Smuggled Chinese cigarettes are flooding Latin America through a network of Panama-based shell companies that ship enormous quantities to the region, which does not have a legal market to sell them. These were the findings of an investigation conducted by the Organized Crime and Corruption Reporting Project (OCCRP), an international investigative reporting organization specializing in organized crime.
According to the study OCCRP published in June 2021, these Panama-based companies would have links to the China National Tobacco Corporation (CNTC), flooding countries like Mexico, Ecuador, Colombia, and Brazil with CNTC brands such as Golden Deer and Silver Elephant. The cigarettes are sold with labels in Spanish, suggesting that they are specifically produced for Latin America, although Chile is the only country where it is legal to sell them, the organization reported.
OCCRP cites Colombia as one of the most affected countries. In July 2020, Colombian authorities seized the largest contraband of cigarettes in the country’s history with the discovery of more than 4 million packs of cigarettes in Bogotá, the Colombian radio network Radio Caracol reported. OCCRP explained that, according to a Colombian Tax and Customs Police database on seizures, CNTC produced six of the 10 brands authorities seized in the country from 2015 to August 2020.
“This type of [cigarette] smuggling is linked to another type of illegal trade in partnership with local groups, and under the control of Chinese triads based in the region,” Sergio Cesarín, coordinator of the Asia Pacific and India Studies Center at the National University of Tres de Febrero in Argentina, told Diálogo.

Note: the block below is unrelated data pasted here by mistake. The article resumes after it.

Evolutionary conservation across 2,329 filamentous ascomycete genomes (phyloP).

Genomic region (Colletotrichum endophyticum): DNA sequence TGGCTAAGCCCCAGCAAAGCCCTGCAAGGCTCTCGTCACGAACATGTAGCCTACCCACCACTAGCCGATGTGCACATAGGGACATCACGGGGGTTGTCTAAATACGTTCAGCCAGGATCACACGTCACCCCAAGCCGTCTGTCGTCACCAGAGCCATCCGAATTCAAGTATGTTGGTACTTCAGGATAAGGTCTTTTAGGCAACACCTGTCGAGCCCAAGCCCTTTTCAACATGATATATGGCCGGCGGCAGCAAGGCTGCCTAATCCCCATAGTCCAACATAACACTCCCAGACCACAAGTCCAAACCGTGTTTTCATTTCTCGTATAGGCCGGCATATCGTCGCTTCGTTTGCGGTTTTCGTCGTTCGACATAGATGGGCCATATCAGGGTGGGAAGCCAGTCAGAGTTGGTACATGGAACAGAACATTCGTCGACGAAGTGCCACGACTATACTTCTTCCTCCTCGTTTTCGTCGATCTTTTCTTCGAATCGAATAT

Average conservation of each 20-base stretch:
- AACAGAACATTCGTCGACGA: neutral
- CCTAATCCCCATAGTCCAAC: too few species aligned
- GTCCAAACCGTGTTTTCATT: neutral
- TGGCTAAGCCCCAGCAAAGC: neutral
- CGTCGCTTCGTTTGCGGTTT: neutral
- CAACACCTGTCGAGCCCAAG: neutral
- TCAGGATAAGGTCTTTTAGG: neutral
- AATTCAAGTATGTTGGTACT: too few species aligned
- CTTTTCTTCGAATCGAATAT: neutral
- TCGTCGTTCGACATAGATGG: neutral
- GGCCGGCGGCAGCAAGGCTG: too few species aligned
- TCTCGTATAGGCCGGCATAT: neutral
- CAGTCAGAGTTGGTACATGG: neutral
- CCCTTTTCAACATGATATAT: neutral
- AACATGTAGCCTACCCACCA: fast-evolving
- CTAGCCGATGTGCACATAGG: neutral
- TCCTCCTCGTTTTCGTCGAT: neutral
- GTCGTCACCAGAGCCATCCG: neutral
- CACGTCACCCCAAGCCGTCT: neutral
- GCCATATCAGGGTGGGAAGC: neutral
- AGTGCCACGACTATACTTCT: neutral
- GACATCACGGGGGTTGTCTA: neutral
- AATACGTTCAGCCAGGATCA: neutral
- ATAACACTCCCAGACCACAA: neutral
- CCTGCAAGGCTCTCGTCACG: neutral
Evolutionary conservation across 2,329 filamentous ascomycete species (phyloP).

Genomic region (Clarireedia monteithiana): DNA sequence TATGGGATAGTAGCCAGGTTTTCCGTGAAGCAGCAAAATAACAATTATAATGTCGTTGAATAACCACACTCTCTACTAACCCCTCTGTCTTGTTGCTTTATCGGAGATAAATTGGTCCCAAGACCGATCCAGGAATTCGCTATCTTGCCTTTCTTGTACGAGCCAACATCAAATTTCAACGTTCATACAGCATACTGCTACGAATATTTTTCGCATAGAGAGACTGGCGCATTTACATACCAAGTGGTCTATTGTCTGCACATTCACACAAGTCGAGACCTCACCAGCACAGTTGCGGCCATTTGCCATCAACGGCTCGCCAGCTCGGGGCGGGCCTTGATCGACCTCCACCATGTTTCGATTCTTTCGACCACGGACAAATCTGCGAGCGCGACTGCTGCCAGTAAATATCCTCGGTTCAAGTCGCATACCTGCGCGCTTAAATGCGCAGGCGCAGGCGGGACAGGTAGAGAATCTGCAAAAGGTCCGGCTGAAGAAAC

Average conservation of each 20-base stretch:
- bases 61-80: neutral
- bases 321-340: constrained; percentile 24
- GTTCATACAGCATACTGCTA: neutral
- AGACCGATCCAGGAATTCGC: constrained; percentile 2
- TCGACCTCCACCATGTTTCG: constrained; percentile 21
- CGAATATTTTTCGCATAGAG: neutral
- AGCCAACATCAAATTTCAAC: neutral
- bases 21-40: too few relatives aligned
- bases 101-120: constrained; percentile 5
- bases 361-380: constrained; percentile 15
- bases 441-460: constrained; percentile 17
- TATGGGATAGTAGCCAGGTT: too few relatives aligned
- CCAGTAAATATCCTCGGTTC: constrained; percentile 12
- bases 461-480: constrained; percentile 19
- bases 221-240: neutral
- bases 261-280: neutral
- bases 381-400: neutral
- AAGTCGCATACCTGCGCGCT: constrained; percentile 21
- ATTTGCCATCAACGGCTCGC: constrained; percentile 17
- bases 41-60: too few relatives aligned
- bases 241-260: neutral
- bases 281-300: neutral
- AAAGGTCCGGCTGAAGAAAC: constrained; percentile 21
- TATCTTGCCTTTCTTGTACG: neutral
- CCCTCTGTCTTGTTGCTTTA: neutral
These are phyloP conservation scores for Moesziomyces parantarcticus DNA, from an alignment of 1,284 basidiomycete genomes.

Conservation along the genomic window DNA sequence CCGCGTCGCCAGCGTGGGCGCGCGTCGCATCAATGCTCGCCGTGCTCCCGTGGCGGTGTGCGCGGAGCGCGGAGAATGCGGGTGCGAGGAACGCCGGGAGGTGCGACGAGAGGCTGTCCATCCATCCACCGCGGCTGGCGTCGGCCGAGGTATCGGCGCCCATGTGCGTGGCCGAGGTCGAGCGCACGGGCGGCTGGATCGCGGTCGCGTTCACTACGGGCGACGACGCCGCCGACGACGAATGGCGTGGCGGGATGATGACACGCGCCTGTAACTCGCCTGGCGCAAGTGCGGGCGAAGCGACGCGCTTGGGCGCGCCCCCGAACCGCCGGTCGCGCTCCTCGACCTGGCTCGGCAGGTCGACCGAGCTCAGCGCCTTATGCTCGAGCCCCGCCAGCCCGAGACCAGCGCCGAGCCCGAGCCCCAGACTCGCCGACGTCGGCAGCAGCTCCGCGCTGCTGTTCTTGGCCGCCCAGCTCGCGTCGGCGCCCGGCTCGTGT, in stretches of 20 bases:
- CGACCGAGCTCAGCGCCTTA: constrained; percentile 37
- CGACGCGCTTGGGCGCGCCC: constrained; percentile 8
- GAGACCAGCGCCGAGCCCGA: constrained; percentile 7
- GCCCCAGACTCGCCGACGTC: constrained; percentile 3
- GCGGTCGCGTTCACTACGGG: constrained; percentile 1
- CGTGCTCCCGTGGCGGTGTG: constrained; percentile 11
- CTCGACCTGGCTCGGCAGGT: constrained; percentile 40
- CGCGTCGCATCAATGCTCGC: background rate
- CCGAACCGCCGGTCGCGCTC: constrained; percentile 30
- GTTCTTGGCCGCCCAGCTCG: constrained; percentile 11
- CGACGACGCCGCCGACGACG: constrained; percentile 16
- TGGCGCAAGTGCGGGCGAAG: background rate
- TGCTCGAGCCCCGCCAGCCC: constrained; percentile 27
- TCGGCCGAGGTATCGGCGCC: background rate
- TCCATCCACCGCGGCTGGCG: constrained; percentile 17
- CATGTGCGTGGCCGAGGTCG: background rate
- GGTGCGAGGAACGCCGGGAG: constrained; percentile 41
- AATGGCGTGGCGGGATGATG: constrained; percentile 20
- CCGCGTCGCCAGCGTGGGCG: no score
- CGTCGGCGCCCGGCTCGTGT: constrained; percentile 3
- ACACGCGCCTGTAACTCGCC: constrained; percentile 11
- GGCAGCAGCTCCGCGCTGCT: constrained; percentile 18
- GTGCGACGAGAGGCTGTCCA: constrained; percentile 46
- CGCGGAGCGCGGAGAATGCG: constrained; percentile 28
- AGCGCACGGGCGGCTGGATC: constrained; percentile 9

For Cesarín, cigarette trafficking is another component of transnational crime. “It could be associated with weapons, drugs, and even human trafficking,” he said.
The international organization InSight Crime, which investigates organized crime in Latin America, indicated in an October 2021 report that, while Paraguay provides most of the supply of illegal cigarettes in the region, China is now a major supplier whose main advantage is its price. “Contraband Chinese cigarettes are sold at around a fifth of the price of their legal competitors in countries including Colombia and Mexico. In Ecuador, the difference can be as much as tenfold,” the institution reported.
“Much of this difference is a result of the high taxes many Latin American governments have placed on cigarettes. According to figures from the Organization for Economic Cooperation and Development [OECD], taxes on tobacco average 48 percent across the region, but [they] can be as high as 80 percent in countries such as Chile and Argentina,” InSight Crime said.
In this regard, the organization highlighted that, although the high prices due to taxation have been quite effective in reducing tobacco consumption, smuggling threatens these achievements, causing regional governments losses of about $6 billion a year in tax revenue.